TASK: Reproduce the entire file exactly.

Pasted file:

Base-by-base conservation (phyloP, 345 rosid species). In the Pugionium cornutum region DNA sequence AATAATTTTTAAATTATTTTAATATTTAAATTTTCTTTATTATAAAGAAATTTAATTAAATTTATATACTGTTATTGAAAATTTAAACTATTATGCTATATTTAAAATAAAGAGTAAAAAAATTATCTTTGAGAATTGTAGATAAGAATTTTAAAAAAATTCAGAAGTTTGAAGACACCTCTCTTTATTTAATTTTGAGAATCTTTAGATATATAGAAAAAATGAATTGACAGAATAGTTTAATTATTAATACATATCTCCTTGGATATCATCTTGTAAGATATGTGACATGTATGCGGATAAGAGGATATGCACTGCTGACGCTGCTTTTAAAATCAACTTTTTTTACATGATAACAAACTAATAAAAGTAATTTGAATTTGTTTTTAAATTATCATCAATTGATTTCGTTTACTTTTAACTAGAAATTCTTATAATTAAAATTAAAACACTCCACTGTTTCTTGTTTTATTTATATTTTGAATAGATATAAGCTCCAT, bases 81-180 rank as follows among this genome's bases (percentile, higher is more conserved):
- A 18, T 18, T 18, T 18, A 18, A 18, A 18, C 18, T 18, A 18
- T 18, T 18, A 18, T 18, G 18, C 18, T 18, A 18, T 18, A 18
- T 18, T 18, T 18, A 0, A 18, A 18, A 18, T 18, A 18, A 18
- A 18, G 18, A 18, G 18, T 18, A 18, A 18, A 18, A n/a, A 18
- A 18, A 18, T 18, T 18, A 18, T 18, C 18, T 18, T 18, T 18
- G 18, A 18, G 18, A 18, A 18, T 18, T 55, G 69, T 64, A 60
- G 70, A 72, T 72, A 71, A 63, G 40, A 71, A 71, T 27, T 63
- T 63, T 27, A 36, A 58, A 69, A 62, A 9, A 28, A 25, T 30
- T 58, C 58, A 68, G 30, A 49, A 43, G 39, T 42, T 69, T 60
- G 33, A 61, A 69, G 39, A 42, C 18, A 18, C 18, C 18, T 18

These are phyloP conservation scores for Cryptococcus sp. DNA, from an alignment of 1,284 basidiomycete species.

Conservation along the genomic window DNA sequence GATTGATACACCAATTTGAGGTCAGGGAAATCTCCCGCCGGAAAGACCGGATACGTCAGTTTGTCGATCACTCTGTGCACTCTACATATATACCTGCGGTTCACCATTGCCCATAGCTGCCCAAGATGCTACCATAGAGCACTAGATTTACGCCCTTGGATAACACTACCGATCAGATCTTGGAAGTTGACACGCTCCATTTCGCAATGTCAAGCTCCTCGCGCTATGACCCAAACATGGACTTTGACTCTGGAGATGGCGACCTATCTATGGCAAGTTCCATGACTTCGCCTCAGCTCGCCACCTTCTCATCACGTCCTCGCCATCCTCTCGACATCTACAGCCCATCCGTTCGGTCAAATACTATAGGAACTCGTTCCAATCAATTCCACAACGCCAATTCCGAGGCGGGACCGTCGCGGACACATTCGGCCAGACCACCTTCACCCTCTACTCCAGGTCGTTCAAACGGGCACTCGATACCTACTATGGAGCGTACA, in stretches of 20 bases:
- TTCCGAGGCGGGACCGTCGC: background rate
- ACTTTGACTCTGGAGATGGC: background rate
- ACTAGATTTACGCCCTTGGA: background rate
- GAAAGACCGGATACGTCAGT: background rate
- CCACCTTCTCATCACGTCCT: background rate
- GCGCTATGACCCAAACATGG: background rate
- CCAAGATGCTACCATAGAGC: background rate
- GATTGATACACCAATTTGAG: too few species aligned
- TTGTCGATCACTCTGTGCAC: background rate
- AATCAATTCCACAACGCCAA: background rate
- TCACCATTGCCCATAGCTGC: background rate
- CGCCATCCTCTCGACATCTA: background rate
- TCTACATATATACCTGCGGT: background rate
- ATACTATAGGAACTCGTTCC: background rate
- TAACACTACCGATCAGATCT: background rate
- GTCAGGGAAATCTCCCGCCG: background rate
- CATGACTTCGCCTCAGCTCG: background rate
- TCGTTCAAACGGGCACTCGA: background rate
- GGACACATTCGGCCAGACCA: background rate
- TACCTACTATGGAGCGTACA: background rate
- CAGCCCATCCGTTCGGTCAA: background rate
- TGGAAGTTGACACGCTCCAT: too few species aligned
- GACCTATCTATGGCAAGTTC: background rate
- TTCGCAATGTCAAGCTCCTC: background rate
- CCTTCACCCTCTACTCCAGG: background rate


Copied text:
Base-by-base conservation (phyloP, 345 rosid species). In the Pugionium cornutum region DNA sequence AATAATTTTTAAATTATTTTAATATTTAAATTTTCTTTATTATAAAGAAATTTAATTAAATTTATATACTGTTATTGAAAATTTAAACTATTATGCTATATTTAAAATAAAGAGTAAAAAAATTATCTTTGAGAATTGTAGATAAGAATTTTAAAAAAATTCAGAAGTTTGAAGACACCTCTCTTTATTTAATTTTGAGAATCTTTAGATATATAGAAAAAATGAATTGACAGAATAGTTTAATTATTAATACATATCTCCTTGGATATCATCTTGTAAGATATGTGACATGTATGCGGATAAGAGGATATGCACTGCTGACGCTGCTTTTAAAATCAACTTTTTTTACATGATAACAAACTAATAAAAGTAATTTGAATTTGTTTTTAAATTATCATCAATTGATTTCGTTTACTTTTAACTAGAAATTCTTATAATTAAAATTAAAACACTCCACTGTTTCTTGTTTTATTTATATTTTGAATAGATATAAGCTCCAT, bases 81-180 rank as follows among this genome's bases (percentile, higher is more conserved):
- A 18, T 18, T 18, T 18, A 18, A 18, A 18, C 18, T 18, A 18
- T 18, T 18, A 18, T 18, G 18, C 18, T 18, A 18, T 18, A 18
- T 18, T 18, T 18, A 0, A 18, A 18, A 18, T 18, A 18, A 18
- A 18, G 18, A 18, G 18, T 18, A 18, A 18, A 18, A n/a, A 18
- A 18, A 18, T 18, T 18, A 18, T 18, C 18, T 18, T 18, T 18
- G 18, A 18, G 18, A 18, A 18, T 18, T 55, G 69, T 64, A 60
- G 70, A 72, T 72, A 71, A 63, G 40, A 71, A 71, T 27, T 63
- T 63, T 27, A 36, A 58, A 69, A 62, A 9, A 28, A 25, T 30
- T 58, C 58, A 68, G 30, A 49, A 43, G 39, T 42, T 69, T 60
- G 33, A 61, A 69, G 39, A 42, C 18, A 18, C 18, C 18, T 18

These are phyloP conservation scores for Cryptococcus sp. DNA, from an alignment of 1,284 basidiomycete species.

Conservation along the genomic window DNA sequence GATTGATACACCAATTTGAGGTCAGGGAAATCTCCCGCCGGAAAGACCGGATACGTCAGTTTGTCGATCACTCTGTGCACTCTACATATATACCTGCGGTTCACCATTGCCCATAGCTGCCCAAGATGCTACCATAGAGCACTAGATTTACGCCCTTGGATAACACTACCGATCAGATCTTGGAAGTTGACACGCTCCATTTCGCAATGTCAAGCTCCTCGCGCTATGACCCAAACATGGACTTTGACTCTGGAGATGGCGACCTATCTATGGCAAGTTCCATGACTTCGCCTCAGCTCGCCACCTTCTCATCACGTCCTCGCCATCCTCTCGACATCTACAGCCCATCCGTTCGGTCAAATACTATAGGAACTCGTTCCAATCAATTCCACAACGCCAATTCCGAGGCGGGACCGTCGCGGACACATTCGGCCAGACCACCTTCACCCTCTACTCCAGGTCGTTCAAACGGGCACTCGATACCTACTATGGAGCGTACA, in stretches of 20 bases:
- TTCCGAGGCGGGACCGTCGC: background rate
- ACTTTGACTCTGGAGATGGC: background rate
- ACTAGATTTACGCCCTTGGA: background rate
- GAAAGACCGGATACGTCAGT: background rate
- CCACCTTCTCATCACGTCCT: background rate
- GCGCTATGACCCAAACATGG: background rate
- CCAAGATGCTACCATAGAGC: background rate
- GATTGATACACCAATTTGAG: too few species aligned
- TTGTCGATCACTCTGTGCAC: background rate
- AATCAATTCCACAACGCCAA: background rate
- TCACCATTGCCCATAGCTGC: background rate
- CGCCATCCTCTCGACATCTA: background rate
- TCTACATATATACCTGCGGT: background rate
- ATACTATAGGAACTCGTTCC: background rate
- TAACACTACCGATCAGATCT: background rate
- GTCAGGGAAATCTCCCGCCG: background rate
- CATGACTTCGCCTCAGCTCG: background rate
- TCGTTCAAACGGGCACTCGA: background rate
- GGACACATTCGGCCAGACCA: background rate
- TACCTACTATGGAGCGTACA: background rate
- CAGCCCATCCGTTCGGTCAA: background rate
- TGGAAGTTGACACGCTCCAT: too few species aligned
- GACCTATCTATGGCAAGTTC: background rate
- TTCGCAATGTCAAGCTCCTC: background rate
- CCTTCACCCTCTACTCCAGG: background rate